I remember the late nineties (more than twenty years ago!), when Alfonso Pace and I, together with Davide Possati, a good friend of us who at that time was a partner of Nestplan Europe (later Nestplan International), applied multivariate statistics in addressing a complex consulting assignment in the gear-motors industry.
As a matter of fact, also at that time the adoption of this analytical and diagnostic approach was triggered by the client’s need to improve his presence abroad, issue somewhat related to the paper I recently published with Giulia Tatananni (thanks Giulia, you practically did all the work!) on the Rivista della Piccola Impresa/Small Business, that you can find here.
Apparently, the interest for inferential and multivariate statistics (factor and cluster analysis in particular) and the awareness of their existence and importance has significantly grown in the recent years, especially in “underdeveloped” countries like Italy, thanks to the widespread awareness of the usefulness of software technologies in managing the explosion of data and addressing management and marketing problems.
However, this type of applications and algorithms, which are at the heart of the currently “fashionable” (but still “arcane”!) data science, data mining and business intelligence approaches, has been on the market for decades, and relatively friendly software programs like SPSS were already available on PCs and Macs in the eighties.
In particular, the basic idea of grouping clients, thanks to the cluster analysis, based on their similarities in terms of characteristics and buyer behavior, and distinguishing groups that are different on these aspects, seems to be just commonsensical, and has always been one of the major foundations of strategic marketing under the name of market segmentation!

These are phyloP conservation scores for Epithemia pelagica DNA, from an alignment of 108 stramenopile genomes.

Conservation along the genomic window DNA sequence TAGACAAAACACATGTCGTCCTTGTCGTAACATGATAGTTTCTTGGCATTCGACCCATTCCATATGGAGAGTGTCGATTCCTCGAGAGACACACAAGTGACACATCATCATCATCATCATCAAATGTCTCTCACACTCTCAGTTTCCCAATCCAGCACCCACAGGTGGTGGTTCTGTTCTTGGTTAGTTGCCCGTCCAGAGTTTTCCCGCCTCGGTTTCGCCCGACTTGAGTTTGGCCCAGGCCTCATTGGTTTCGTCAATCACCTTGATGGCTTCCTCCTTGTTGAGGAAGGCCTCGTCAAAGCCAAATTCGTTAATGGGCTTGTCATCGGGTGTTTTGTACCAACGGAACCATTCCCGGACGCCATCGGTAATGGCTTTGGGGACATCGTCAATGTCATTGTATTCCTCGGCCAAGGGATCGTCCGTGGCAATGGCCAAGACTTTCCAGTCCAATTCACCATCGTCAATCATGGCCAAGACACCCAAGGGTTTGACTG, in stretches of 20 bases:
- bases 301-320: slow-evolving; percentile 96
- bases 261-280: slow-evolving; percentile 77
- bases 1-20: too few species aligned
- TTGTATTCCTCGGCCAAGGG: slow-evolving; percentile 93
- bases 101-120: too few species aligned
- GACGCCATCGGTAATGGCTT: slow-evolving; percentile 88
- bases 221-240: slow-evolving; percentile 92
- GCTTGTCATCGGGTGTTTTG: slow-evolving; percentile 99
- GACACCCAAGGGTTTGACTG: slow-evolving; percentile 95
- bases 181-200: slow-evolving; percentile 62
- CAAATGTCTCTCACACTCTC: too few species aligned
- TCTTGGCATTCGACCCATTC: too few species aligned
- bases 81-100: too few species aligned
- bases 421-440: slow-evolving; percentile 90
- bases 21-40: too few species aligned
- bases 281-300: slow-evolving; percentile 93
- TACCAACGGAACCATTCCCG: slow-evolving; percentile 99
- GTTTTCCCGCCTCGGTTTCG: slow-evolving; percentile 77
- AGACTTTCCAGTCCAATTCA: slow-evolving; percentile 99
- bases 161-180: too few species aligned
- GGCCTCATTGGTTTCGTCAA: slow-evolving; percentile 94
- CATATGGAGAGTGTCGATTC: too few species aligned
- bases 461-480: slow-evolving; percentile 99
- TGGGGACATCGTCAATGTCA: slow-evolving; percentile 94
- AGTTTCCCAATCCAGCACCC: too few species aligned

Today’s problem is that, because of the explosion of data and information, and the ever-growing development of social media, the clients’ behavior, also in B2B industries, is more dynamic than in the past and must be continuously tracked and monitored.
This is an additional reason why we should use the appropriate tools for analyzing and attempting to predict clients’ behavior, whenever the amount and type of data that describe them is hardly manageable with traditional methods.
The prerequisite for adopting this approach and, even more important, for a systematic market analysis, is, of course, the awareness of its usefulness and importance: our paper is mainly focused on this aspect and the applicability of basic market segmentation methods even among public organizations, “sometimes” reluctant at adopting a market perspective.
• G. Gandellini & G. Tatananni, A Marketing Approach in Providing Internationalization Support Services to Italian SMEs, Rivista Piccola Impresa/Small Business, N. 2, 2018.